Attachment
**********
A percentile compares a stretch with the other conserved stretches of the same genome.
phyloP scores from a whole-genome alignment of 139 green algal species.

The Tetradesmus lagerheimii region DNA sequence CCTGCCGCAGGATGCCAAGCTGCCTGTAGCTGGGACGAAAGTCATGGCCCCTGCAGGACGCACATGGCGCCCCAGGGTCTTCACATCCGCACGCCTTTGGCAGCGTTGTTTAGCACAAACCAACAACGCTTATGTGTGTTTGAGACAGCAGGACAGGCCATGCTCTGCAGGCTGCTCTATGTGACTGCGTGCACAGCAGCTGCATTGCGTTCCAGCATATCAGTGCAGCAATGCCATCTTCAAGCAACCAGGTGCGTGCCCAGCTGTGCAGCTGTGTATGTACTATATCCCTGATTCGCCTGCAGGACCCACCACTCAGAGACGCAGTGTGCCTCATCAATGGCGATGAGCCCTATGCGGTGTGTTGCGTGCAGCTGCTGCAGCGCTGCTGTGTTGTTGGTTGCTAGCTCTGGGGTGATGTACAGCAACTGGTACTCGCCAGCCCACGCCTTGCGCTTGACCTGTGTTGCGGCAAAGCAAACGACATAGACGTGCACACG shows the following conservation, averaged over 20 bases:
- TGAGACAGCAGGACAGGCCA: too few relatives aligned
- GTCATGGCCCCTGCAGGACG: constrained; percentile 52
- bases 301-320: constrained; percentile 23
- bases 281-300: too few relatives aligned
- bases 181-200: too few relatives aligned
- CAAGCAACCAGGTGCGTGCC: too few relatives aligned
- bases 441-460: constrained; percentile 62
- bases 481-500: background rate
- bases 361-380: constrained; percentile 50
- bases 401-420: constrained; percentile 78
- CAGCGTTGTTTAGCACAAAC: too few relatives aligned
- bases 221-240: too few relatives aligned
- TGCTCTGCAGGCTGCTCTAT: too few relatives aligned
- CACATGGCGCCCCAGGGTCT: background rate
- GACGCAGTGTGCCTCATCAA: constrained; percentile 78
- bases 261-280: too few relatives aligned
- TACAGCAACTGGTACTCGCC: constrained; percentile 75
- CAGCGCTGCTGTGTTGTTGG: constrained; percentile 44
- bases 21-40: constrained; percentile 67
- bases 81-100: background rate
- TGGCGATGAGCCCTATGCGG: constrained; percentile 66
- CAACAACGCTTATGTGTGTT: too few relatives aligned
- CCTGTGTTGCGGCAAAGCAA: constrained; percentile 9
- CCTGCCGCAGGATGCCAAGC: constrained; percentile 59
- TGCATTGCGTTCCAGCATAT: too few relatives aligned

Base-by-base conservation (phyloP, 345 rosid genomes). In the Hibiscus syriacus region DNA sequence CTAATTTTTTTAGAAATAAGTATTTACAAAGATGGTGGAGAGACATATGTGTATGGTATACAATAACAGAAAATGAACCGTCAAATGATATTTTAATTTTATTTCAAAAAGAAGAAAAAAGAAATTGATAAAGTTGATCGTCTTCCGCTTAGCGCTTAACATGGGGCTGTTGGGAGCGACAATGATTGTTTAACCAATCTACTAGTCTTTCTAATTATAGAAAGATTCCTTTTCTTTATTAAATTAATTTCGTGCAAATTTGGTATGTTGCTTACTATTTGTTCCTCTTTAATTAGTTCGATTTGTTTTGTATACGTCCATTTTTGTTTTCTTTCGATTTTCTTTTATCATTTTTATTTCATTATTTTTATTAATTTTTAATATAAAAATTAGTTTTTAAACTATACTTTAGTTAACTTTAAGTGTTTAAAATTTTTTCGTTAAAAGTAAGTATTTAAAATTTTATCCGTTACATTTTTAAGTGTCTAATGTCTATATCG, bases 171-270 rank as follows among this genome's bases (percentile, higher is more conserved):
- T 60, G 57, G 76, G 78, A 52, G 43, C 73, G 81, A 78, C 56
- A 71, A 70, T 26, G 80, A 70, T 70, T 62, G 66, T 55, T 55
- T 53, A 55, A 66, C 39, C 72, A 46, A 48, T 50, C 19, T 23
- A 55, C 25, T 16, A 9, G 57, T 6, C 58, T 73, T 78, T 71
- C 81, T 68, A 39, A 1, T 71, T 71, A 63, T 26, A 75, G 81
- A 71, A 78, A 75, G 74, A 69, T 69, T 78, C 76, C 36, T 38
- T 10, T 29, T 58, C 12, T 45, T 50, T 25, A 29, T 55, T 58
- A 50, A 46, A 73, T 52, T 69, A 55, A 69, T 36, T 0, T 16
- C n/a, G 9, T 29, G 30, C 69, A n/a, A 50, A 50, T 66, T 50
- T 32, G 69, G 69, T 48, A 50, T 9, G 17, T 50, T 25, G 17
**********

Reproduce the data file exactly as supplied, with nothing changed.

A percentile compares a stretch with the other conserved stretches of the same genome.
phyloP scores from a whole-genome alignment of 139 green algal species.

The Tetradesmus lagerheimii region DNA sequence CCTGCCGCAGGATGCCAAGCTGCCTGTAGCTGGGACGAAAGTCATGGCCCCTGCAGGACGCACATGGCGCCCCAGGGTCTTCACATCCGCACGCCTTTGGCAGCGTTGTTTAGCACAAACCAACAACGCTTATGTGTGTTTGAGACAGCAGGACAGGCCATGCTCTGCAGGCTGCTCTATGTGACTGCGTGCACAGCAGCTGCATTGCGTTCCAGCATATCAGTGCAGCAATGCCATCTTCAAGCAACCAGGTGCGTGCCCAGCTGTGCAGCTGTGTATGTACTATATCCCTGATTCGCCTGCAGGACCCACCACTCAGAGACGCAGTGTGCCTCATCAATGGCGATGAGCCCTATGCGGTGTGTTGCGTGCAGCTGCTGCAGCGCTGCTGTGTTGTTGGTTGCTAGCTCTGGGGTGATGTACAGCAACTGGTACTCGCCAGCCCACGCCTTGCGCTTGACCTGTGTTGCGGCAAAGCAAACGACATAGACGTGCACACG shows the following conservation, averaged over 20 bases:
- TGAGACAGCAGGACAGGCCA: too few relatives aligned
- GTCATGGCCCCTGCAGGACG: constrained; percentile 52
- bases 301-320: constrained; percentile 23
- bases 281-300: too few relatives aligned
- bases 181-200: too few relatives aligned
- CAAGCAACCAGGTGCGTGCC: too few relatives aligned
- bases 441-460: constrained; percentile 62
- bases 481-500: background rate
- bases 361-380: constrained; percentile 50
- bases 401-420: constrained; percentile 78
- CAGCGTTGTTTAGCACAAAC: too few relatives aligned
- bases 221-240: too few relatives aligned
- TGCTCTGCAGGCTGCTCTAT: too few relatives aligned
- CACATGGCGCCCCAGGGTCT: background rate
- GACGCAGTGTGCCTCATCAA: constrained; percentile 78
- bases 261-280: too few relatives aligned
- TACAGCAACTGGTACTCGCC: constrained; percentile 75
- CAGCGCTGCTGTGTTGTTGG: constrained; percentile 44
- bases 21-40: constrained; percentile 67
- bases 81-100: background rate
- TGGCGATGAGCCCTATGCGG: constrained; percentile 66
- CAACAACGCTTATGTGTGTT: too few relatives aligned
- CCTGTGTTGCGGCAAAGCAA: constrained; percentile 9
- CCTGCCGCAGGATGCCAAGC: constrained; percentile 59
- TGCATTGCGTTCCAGCATAT: too few relatives aligned

Base-by-base conservation (phyloP, 345 rosid genomes). In the Hibiscus syriacus region DNA sequence CTAATTTTTTTAGAAATAAGTATTTACAAAGATGGTGGAGAGACATATGTGTATGGTATACAATAACAGAAAATGAACCGTCAAATGATATTTTAATTTTATTTCAAAAAGAAGAAAAAAGAAATTGATAAAGTTGATCGTCTTCCGCTTAGCGCTTAACATGGGGCTGTTGGGAGCGACAATGATTGTTTAACCAATCTACTAGTCTTTCTAATTATAGAAAGATTCCTTTTCTTTATTAAATTAATTTCGTGCAAATTTGGTATGTTGCTTACTATTTGTTCCTCTTTAATTAGTTCGATTTGTTTTGTATACGTCCATTTTTGTTTTCTTTCGATTTTCTTTTATCATTTTTATTTCATTATTTTTATTAATTTTTAATATAAAAATTAGTTTTTAAACTATACTTTAGTTAACTTTAAGTGTTTAAAATTTTTTCGTTAAAAGTAAGTATTTAAAATTTTATCCGTTACATTTTTAAGTGTCTAATGTCTATATCG, bases 171-270 rank as follows among this genome's bases (percentile, higher is more conserved):
- T 60, G 57, G 76, G 78, A 52, G 43, C 73, G 81, A 78, C 56
- A 71, A 70, T 26, G 80, A 70, T 70, T 62, G 66, T 55, T 55
- T 53, A 55, A 66, C 39, C 72, A 46, A 48, T 50, C 19, T 23
- A 55, C 25, T 16, A 9, G 57, T 6, C 58, T 73, T 78, T 71
- C 81, T 68, A 39, A 1, T 71, T 71, A 63, T 26, A 75, G 81
- A 71, A 78, A 75, G 74, A 69, T 69, T 78, C 76, C 36, T 38
- T 10, T 29, T 58, C 12, T 45, T 50, T 25, A 29, T 55, T 58
- A 50, A 46, A 73, T 52, T 69, A 55, A 69, T 36, T 0, T 16
- C n/a, G 9, T 29, G 30, C 69, A n/a, A 50, A 50, T 66, T 50
- T 32, G 69, G 69, T 48, A 50, T 9, G 17, T 50, T 25, G 17